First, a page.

Amazon is launching its own Android app store soon, and on their developer's blog, information regarding the DRM scheme has been posted, and some are saying it's way too harsh.
The most notable part of the blog post, re-posted below, seems to indicate an Ubi-DRM style where users needs to be "signed in" when they use the app:
Any app that has Amazon DRM applied to it will require users to have installed and signed-in to the Amazon Appstore client to access the app. When an app is accessed by the user, it will verify with the Amazon Appstore device service as to whether the user has an entitlement to the app. If the user does not sign in or does not have an entitlement to that app, then the app will not be usable. However, any user can gain an entitlement by purchasing the app through Amazon.
After the expected public backlash, Amazon has clarified their position, and the DRM looks a lot less draconian. First of all, DRM usage is strictly optional. This is in-line with the official Google Market policy (although Market also makes sure free apps cannot use their down DRM framework). As for Ubi-DRM style always on DRM checking, that's not the case either. What will happen is that a token is downloaded with the app at purchase, and this token can be used to validate the app in offline mode for a certain unspecified period, before the token needs to be updated again (via the Internet).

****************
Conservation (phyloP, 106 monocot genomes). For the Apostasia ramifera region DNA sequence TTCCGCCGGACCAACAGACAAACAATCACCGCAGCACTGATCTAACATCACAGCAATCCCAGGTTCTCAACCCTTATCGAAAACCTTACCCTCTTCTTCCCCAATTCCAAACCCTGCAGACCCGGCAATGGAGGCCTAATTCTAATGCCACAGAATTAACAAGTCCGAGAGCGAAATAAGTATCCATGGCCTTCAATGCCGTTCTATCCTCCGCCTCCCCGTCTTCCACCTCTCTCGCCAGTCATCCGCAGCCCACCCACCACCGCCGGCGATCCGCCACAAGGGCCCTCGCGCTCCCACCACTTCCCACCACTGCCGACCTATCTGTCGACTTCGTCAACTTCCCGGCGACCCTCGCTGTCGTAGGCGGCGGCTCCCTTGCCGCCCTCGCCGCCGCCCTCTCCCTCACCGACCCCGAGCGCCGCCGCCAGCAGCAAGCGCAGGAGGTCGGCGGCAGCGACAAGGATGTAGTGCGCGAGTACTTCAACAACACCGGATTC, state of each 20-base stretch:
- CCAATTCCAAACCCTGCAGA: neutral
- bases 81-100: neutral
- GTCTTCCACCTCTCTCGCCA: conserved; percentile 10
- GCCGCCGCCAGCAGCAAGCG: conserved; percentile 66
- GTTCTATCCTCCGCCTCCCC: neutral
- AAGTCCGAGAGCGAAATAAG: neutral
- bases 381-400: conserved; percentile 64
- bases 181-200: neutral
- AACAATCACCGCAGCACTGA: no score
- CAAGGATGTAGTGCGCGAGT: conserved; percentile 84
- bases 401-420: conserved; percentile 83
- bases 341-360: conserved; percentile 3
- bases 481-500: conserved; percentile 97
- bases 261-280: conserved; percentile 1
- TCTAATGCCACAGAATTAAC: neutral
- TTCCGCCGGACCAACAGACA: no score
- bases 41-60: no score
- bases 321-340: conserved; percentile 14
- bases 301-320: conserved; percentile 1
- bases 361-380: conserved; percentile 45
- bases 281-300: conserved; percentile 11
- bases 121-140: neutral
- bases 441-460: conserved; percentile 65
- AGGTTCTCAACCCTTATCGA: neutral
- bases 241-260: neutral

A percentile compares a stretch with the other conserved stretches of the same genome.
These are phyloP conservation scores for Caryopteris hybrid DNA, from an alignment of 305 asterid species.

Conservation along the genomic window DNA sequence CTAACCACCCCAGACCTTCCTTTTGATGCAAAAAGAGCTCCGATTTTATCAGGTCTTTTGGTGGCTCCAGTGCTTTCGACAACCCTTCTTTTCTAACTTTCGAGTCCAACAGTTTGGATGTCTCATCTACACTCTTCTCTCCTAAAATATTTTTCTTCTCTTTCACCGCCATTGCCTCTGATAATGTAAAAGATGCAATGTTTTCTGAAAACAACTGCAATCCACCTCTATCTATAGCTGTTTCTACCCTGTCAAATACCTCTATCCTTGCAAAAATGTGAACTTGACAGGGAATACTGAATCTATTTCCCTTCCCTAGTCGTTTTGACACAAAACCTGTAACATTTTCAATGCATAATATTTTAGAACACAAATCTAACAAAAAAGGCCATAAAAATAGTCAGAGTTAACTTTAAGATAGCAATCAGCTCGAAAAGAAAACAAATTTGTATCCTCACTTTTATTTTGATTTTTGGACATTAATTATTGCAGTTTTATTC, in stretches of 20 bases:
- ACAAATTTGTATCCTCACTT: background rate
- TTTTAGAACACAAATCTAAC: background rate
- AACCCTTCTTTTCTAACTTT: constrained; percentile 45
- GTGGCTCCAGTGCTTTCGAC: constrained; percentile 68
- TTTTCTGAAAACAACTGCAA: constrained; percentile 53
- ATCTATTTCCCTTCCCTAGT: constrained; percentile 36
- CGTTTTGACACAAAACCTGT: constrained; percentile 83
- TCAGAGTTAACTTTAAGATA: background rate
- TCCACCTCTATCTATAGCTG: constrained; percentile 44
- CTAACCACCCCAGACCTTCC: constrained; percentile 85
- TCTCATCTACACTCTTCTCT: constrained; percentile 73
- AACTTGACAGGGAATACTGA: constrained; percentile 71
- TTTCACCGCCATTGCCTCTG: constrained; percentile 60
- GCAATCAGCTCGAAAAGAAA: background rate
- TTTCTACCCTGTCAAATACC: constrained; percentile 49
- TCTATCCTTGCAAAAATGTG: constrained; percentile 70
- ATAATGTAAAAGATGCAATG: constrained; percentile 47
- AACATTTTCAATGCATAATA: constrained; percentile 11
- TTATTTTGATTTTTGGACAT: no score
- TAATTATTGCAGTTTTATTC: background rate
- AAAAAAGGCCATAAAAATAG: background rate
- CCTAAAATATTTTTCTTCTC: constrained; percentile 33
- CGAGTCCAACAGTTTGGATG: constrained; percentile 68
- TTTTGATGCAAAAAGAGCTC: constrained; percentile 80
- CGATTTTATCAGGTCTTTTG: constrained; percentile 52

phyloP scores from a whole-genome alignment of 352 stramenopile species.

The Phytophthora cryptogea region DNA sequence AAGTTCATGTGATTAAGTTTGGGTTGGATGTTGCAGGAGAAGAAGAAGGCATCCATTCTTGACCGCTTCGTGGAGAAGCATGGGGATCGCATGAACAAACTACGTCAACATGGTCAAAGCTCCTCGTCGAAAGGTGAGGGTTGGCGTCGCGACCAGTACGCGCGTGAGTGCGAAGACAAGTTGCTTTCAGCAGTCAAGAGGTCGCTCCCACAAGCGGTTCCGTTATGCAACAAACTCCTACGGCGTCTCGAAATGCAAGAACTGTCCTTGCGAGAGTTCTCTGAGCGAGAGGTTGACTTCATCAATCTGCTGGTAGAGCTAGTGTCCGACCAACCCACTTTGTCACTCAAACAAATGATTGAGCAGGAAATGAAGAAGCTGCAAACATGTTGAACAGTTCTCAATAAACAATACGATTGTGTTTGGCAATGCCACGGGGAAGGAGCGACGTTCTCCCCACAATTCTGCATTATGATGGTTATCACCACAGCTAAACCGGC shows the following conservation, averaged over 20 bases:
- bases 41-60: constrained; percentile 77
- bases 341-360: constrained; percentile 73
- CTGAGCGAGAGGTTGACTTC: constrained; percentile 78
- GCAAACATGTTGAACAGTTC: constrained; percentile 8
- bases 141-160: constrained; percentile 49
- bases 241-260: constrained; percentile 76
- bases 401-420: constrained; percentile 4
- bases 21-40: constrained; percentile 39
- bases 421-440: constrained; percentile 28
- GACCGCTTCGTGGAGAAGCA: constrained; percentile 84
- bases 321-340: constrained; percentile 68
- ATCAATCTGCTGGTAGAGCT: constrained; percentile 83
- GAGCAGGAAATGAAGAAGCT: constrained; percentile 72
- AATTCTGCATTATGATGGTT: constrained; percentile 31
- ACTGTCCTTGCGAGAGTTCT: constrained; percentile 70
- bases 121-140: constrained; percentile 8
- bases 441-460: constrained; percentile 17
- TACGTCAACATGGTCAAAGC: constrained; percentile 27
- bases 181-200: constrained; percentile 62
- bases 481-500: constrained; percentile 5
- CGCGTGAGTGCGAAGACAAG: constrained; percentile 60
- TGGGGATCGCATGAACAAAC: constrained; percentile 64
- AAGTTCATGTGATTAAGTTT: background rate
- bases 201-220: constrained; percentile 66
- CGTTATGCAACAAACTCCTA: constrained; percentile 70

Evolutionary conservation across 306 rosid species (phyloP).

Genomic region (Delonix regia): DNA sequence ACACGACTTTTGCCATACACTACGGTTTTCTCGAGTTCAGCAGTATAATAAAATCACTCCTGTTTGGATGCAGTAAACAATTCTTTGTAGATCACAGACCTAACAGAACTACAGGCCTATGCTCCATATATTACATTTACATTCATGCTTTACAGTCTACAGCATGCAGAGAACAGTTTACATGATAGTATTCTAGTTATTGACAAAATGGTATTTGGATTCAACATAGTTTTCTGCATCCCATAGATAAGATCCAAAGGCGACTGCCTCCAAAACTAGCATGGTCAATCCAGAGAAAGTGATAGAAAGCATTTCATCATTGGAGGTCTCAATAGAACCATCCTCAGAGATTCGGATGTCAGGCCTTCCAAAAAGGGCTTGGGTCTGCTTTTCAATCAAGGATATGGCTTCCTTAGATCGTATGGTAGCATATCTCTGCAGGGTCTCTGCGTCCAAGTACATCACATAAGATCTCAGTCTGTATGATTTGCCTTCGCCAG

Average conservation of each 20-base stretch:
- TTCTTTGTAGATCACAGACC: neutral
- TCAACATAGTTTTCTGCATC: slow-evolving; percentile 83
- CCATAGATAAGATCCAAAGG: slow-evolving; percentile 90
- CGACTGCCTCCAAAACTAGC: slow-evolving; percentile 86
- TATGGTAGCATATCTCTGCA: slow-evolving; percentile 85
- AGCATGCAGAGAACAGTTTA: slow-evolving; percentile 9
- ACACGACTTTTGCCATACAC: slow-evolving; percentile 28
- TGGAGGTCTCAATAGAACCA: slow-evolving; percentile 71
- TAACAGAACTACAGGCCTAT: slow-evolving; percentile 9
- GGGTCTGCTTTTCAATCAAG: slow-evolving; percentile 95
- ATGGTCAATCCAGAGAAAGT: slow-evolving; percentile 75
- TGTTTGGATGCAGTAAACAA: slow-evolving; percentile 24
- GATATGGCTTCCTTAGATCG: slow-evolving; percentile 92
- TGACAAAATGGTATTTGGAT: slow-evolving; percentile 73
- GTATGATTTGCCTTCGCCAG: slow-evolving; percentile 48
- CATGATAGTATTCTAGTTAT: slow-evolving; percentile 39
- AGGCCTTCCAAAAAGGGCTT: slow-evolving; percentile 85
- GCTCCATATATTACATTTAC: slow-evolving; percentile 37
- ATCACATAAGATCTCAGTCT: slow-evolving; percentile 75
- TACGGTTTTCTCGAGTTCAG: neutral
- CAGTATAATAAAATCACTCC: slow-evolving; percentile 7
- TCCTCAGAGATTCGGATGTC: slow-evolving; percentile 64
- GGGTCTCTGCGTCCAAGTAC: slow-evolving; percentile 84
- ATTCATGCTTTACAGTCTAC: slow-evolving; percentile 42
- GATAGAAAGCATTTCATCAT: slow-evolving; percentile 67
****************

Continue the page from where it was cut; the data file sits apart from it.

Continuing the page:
So it seems Amazon's Appstore DRM is slightly more complicated than Google's official DRM, but also very similar in the way it works.
Do you think Amazon's new Appstore DRM is too draconian? Post your answer in this article's comments section, or in this forum thread: